Installation and Definition of
Configuring a server to bridge between your Ethernet and Fibre Channel networks is a straightforward process. As long as you are prepared, consistent in your methodology, and keep in mind a few conceptual irregularities, these first steps can be fairly painless.
Begin by physically installing your Host Bus Adapter (HBA) in a 64-bit PCI slot in the server. Although 64-bit cards are generally backwards compatible with 32-bit slots, this usage will hamper performance to the extent that we would not recommend this configuration.
For this demonstration, we installed an Emulex LP8000 Fibre HBA in a couple of Dell PowerEdge 4-way and 2-way servers running Windows 2000 Server. As seen in the photo below, the Emulex card is equipped with an interchangeable GBIC (Gigabit Interface Converter), allowing you to swap ST and SC fibre connectors as needed (see more details on these connectors below).
It is prudent to label your HBA at this point. HBAs are quite similar in appearance to Gigabit Ethernet Fibre Adapters. As seen below, there are a few distinguishable differences between the types of adapters, but they may be hard to spot when the system is deployed in your server room or rack.
One best practice to consider is maintaining conformity in your installations between servers. Standardize on which adapter is installed in which slot (ie. HBA slot 1, GigE slot 3) to avoid confusion while administering different machines. These guidelines will help you avoid many troubleshooting headaches later on.
As you start the computer, Windows 2000 should recognize your adapter and begin the driver installation process. If the plug-and-play installation does not begin automatically, click START / Settings / Control Panel / Add/Remove Hardware to start the installation. Although Windows 2000 comes with default drivers for many Fibre Channel HBAs, its a good idea to make sure to have the correct and most current drivers handy--we downloaded version 1.3a1 of Emulexs LightPulse installation utility prior to installation from www.emulex.com. As evidenced below, the driver installation steps should be familiar to any Windows-aware administrator.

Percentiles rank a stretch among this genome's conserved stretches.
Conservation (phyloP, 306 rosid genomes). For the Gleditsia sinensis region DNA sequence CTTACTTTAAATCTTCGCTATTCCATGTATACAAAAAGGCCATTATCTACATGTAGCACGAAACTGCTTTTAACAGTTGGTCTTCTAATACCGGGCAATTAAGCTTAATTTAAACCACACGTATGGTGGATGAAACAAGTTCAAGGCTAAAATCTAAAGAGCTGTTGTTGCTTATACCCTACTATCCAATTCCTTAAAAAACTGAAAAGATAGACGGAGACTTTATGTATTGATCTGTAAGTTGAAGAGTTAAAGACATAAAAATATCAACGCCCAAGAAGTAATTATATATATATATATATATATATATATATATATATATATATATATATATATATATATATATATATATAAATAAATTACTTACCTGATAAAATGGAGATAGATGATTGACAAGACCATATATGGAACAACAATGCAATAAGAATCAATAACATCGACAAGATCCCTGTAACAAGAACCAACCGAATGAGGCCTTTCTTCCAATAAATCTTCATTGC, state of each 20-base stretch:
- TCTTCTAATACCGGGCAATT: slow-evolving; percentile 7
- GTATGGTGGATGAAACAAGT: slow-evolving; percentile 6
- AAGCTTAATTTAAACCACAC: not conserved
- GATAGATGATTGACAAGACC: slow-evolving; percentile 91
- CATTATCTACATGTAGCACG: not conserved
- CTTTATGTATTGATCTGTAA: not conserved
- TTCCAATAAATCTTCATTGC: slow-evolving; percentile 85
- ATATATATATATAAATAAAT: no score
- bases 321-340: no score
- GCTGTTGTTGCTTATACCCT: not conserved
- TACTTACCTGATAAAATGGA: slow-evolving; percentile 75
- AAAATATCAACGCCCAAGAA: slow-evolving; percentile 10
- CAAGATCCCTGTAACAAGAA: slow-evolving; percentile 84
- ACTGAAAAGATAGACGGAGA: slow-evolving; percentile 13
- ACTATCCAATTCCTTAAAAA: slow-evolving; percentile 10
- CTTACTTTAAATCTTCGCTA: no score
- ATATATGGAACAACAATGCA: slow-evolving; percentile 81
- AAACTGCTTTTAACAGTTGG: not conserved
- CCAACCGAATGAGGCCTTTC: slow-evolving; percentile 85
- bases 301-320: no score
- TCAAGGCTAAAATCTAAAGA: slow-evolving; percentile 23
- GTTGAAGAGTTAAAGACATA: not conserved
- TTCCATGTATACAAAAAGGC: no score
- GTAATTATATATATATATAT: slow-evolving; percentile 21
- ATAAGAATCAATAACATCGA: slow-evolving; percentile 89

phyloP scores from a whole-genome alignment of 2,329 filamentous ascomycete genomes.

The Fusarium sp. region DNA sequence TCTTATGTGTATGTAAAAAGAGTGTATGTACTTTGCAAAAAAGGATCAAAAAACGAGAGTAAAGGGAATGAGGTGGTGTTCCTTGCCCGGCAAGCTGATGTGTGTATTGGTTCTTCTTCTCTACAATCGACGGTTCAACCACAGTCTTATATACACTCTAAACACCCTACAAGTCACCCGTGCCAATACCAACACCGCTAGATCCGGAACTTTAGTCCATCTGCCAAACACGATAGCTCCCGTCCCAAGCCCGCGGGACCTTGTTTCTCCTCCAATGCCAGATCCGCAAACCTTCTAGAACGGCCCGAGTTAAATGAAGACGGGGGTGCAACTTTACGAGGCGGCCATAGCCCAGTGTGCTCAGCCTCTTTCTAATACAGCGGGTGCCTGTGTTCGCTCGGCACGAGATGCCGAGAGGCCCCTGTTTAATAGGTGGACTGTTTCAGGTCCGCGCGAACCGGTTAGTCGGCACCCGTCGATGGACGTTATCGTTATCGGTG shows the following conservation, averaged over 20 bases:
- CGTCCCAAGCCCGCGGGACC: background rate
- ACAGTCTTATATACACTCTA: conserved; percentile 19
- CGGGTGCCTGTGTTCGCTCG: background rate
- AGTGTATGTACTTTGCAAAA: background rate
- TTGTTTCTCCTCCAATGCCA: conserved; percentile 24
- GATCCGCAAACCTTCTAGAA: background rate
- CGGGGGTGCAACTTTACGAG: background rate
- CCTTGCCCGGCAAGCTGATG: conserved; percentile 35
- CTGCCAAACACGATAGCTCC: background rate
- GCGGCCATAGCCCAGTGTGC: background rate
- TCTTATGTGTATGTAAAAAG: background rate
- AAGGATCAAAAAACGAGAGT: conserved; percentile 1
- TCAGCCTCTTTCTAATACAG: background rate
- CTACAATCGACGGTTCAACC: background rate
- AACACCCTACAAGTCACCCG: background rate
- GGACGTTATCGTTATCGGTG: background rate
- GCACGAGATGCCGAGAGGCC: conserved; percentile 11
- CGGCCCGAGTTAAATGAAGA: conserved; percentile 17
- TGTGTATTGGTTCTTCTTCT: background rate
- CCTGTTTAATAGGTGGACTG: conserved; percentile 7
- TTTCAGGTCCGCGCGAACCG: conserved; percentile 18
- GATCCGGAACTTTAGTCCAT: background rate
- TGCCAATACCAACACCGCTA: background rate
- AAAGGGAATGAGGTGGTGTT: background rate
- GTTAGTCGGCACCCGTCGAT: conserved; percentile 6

|Armed with the correct drivers, Windows 2000 makes this step a snap.|
To verify that installation completed successfully, check the Windows Device Manager. Right-click My Computer, go to the hardware tab, and hit Device Manager. Your HBA should appear under the SCSI and RAID Controllers category. Below, we have expanded our device list to show that, indeed, the driver was installed successfully and appears as a SCSI (not network) device.
Next, we advise checking the vendor Web site for any HBA firmware updates. Given the still tenuous compatibility between products from different vendors, it is in your best interest to consult the documentation for relevant compatibility information and upgrade the firmware if necessary.
Connecting Cabling Between Devices